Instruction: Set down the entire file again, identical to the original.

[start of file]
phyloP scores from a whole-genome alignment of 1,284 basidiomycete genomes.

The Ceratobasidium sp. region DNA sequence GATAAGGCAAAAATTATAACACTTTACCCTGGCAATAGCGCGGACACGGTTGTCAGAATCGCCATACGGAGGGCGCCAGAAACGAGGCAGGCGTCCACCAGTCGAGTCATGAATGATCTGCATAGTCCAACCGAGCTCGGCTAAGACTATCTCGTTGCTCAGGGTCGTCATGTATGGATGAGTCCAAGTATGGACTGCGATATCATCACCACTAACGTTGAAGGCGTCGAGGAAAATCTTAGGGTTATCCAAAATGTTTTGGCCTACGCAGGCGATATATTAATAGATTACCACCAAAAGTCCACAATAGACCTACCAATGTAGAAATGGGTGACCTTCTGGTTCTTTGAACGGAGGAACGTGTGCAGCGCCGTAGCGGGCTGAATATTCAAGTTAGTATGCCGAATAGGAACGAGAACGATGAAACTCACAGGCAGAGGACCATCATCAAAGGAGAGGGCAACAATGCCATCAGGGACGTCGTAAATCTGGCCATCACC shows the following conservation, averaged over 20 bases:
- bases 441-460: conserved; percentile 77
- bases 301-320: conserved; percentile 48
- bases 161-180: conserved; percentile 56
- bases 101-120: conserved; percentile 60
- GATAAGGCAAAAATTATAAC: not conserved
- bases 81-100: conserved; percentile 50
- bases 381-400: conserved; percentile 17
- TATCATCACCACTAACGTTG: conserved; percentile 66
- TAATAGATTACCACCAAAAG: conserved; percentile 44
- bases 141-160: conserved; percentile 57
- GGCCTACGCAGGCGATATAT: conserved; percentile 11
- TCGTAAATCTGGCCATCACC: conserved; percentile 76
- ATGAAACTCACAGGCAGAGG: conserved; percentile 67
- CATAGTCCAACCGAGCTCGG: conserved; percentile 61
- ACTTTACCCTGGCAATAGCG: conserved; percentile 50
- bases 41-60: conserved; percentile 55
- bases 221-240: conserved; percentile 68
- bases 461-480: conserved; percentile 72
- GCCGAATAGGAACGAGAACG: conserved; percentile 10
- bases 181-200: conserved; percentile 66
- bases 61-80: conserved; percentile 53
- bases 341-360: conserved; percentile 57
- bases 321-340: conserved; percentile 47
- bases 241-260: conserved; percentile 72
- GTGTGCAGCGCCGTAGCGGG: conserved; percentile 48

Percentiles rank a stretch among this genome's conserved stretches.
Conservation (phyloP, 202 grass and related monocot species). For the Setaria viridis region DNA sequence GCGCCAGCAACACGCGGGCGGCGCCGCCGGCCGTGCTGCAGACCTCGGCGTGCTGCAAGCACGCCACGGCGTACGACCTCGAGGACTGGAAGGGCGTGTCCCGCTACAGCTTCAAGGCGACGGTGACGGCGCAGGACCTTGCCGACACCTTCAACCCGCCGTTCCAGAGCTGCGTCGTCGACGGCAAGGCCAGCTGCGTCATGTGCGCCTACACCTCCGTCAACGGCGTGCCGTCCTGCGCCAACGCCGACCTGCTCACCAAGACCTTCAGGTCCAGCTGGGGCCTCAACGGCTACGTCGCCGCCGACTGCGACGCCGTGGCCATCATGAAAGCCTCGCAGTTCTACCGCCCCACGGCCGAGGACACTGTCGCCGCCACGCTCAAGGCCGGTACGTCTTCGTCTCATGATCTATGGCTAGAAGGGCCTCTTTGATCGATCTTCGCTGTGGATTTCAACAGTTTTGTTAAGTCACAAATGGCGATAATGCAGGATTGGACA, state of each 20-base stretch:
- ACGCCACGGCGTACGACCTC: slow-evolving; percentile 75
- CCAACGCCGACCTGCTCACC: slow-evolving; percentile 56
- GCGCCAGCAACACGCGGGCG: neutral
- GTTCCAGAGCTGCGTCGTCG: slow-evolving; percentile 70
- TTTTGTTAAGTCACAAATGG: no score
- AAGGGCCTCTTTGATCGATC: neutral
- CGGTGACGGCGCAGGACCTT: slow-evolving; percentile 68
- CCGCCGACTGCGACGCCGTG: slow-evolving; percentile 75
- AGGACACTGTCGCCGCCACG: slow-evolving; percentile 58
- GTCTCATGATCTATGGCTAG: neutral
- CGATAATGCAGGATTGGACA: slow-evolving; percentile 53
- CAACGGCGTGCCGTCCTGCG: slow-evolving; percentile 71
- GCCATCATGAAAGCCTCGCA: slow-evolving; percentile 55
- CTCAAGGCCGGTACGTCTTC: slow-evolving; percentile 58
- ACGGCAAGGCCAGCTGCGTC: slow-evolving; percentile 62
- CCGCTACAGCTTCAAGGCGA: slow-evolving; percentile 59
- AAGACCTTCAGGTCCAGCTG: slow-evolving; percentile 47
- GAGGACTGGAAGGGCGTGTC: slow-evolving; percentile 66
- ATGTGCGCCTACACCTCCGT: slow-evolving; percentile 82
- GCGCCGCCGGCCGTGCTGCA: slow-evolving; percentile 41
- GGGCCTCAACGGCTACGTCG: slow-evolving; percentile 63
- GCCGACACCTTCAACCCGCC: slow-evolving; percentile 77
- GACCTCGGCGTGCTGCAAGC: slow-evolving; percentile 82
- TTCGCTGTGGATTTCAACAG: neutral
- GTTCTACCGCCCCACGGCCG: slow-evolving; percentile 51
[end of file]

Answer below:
phyloP scores from a whole-genome alignment of 1,284 basidiomycete genomes.

The Ceratobasidium sp. region DNA sequence GATAAGGCAAAAATTATAACACTTTACCCTGGCAATAGCGCGGACACGGTTGTCAGAATCGCCATACGGAGGGCGCCAGAAACGAGGCAGGCGTCCACCAGTCGAGTCATGAATGATCTGCATAGTCCAACCGAGCTCGGCTAAGACTATCTCGTTGCTCAGGGTCGTCATGTATGGATGAGTCCAAGTATGGACTGCGATATCATCACCACTAACGTTGAAGGCGTCGAGGAAAATCTTAGGGTTATCCAAAATGTTTTGGCCTACGCAGGCGATATATTAATAGATTACCACCAAAAGTCCACAATAGACCTACCAATGTAGAAATGGGTGACCTTCTGGTTCTTTGAACGGAGGAACGTGTGCAGCGCCGTAGCGGGCTGAATATTCAAGTTAGTATGCCGAATAGGAACGAGAACGATGAAACTCACAGGCAGAGGACCATCATCAAAGGAGAGGGCAACAATGCCATCAGGGACGTCGTAAATCTGGCCATCACC shows the following conservation, averaged over 20 bases:
- bases 441-460: conserved; percentile 77
- bases 301-320: conserved; percentile 48
- bases 161-180: conserved; percentile 56
- bases 101-120: conserved; percentile 60
- GATAAGGCAAAAATTATAAC: not conserved
- bases 81-100: conserved; percentile 50
- bases 381-400: conserved; percentile 17
- TATCATCACCACTAACGTTG: conserved; percentile 66
- TAATAGATTACCACCAAAAG: conserved; percentile 44
- bases 141-160: conserved; percentile 57
- GGCCTACGCAGGCGATATAT: conserved; percentile 11
- TCGTAAATCTGGCCATCACC: conserved; percentile 76
- ATGAAACTCACAGGCAGAGG: conserved; percentile 67
- CATAGTCCAACCGAGCTCGG: conserved; percentile 61
- ACTTTACCCTGGCAATAGCG: conserved; percentile 50
- bases 41-60: conserved; percentile 55
- bases 221-240: conserved; percentile 68
- bases 461-480: conserved; percentile 72
- GCCGAATAGGAACGAGAACG: conserved; percentile 10
- bases 181-200: conserved; percentile 66
- bases 61-80: conserved; percentile 53
- bases 341-360: conserved; percentile 57
- bases 321-340: conserved; percentile 47
- bases 241-260: conserved; percentile 72
- GTGTGCAGCGCCGTAGCGGG: conserved; percentile 48

Percentiles rank a stretch among this genome's conserved stretches.
Conservation (phyloP, 202 grass and related monocot species). For the Setaria viridis region DNA sequence GCGCCAGCAACACGCGGGCGGCGCCGCCGGCCGTGCTGCAGACCTCGGCGTGCTGCAAGCACGCCACGGCGTACGACCTCGAGGACTGGAAGGGCGTGTCCCGCTACAGCTTCAAGGCGACGGTGACGGCGCAGGACCTTGCCGACACCTTCAACCCGCCGTTCCAGAGCTGCGTCGTCGACGGCAAGGCCAGCTGCGTCATGTGCGCCTACACCTCCGTCAACGGCGTGCCGTCCTGCGCCAACGCCGACCTGCTCACCAAGACCTTCAGGTCCAGCTGGGGCCTCAACGGCTACGTCGCCGCCGACTGCGACGCCGTGGCCATCATGAAAGCCTCGCAGTTCTACCGCCCCACGGCCGAGGACACTGTCGCCGCCACGCTCAAGGCCGGTACGTCTTCGTCTCATGATCTATGGCTAGAAGGGCCTCTTTGATCGATCTTCGCTGTGGATTTCAACAGTTTTGTTAAGTCACAAATGGCGATAATGCAGGATTGGACA, state of each 20-base stretch:
- ACGCCACGGCGTACGACCTC: slow-evolving; percentile 75
- CCAACGCCGACCTGCTCACC: slow-evolving; percentile 56
- GCGCCAGCAACACGCGGGCG: neutral
- GTTCCAGAGCTGCGTCGTCG: slow-evolving; percentile 70
- TTTTGTTAAGTCACAAATGG: no score
- AAGGGCCTCTTTGATCGATC: neutral
- CGGTGACGGCGCAGGACCTT: slow-evolving; percentile 68
- CCGCCGACTGCGACGCCGTG: slow-evolving; percentile 75
- AGGACACTGTCGCCGCCACG: slow-evolving; percentile 58
- GTCTCATGATCTATGGCTAG: neutral
- CGATAATGCAGGATTGGACA: slow-evolving; percentile 53
- CAACGGCGTGCCGTCCTGCG: slow-evolving; percentile 71
- GCCATCATGAAAGCCTCGCA: slow-evolving; percentile 55
- CTCAAGGCCGGTACGTCTTC: slow-evolving; percentile 58
- ACGGCAAGGCCAGCTGCGTC: slow-evolving; percentile 62
- CCGCTACAGCTTCAAGGCGA: slow-evolving; percentile 59
- AAGACCTTCAGGTCCAGCTG: slow-evolving; percentile 47
- GAGGACTGGAAGGGCGTGTC: slow-evolving; percentile 66
- ATGTGCGCCTACACCTCCGT: slow-evolving; percentile 82
- GCGCCGCCGGCCGTGCTGCA: slow-evolving; percentile 41
- GGGCCTCAACGGCTACGTCG: slow-evolving; percentile 63
- GCCGACACCTTCAACCCGCC: slow-evolving; percentile 77
- GACCTCGGCGTGCTGCAAGC: slow-evolving; percentile 82
- TTCGCTGTGGATTTCAACAG: neutral
- GTTCTACCGCCCCACGGCCG: slow-evolving; percentile 51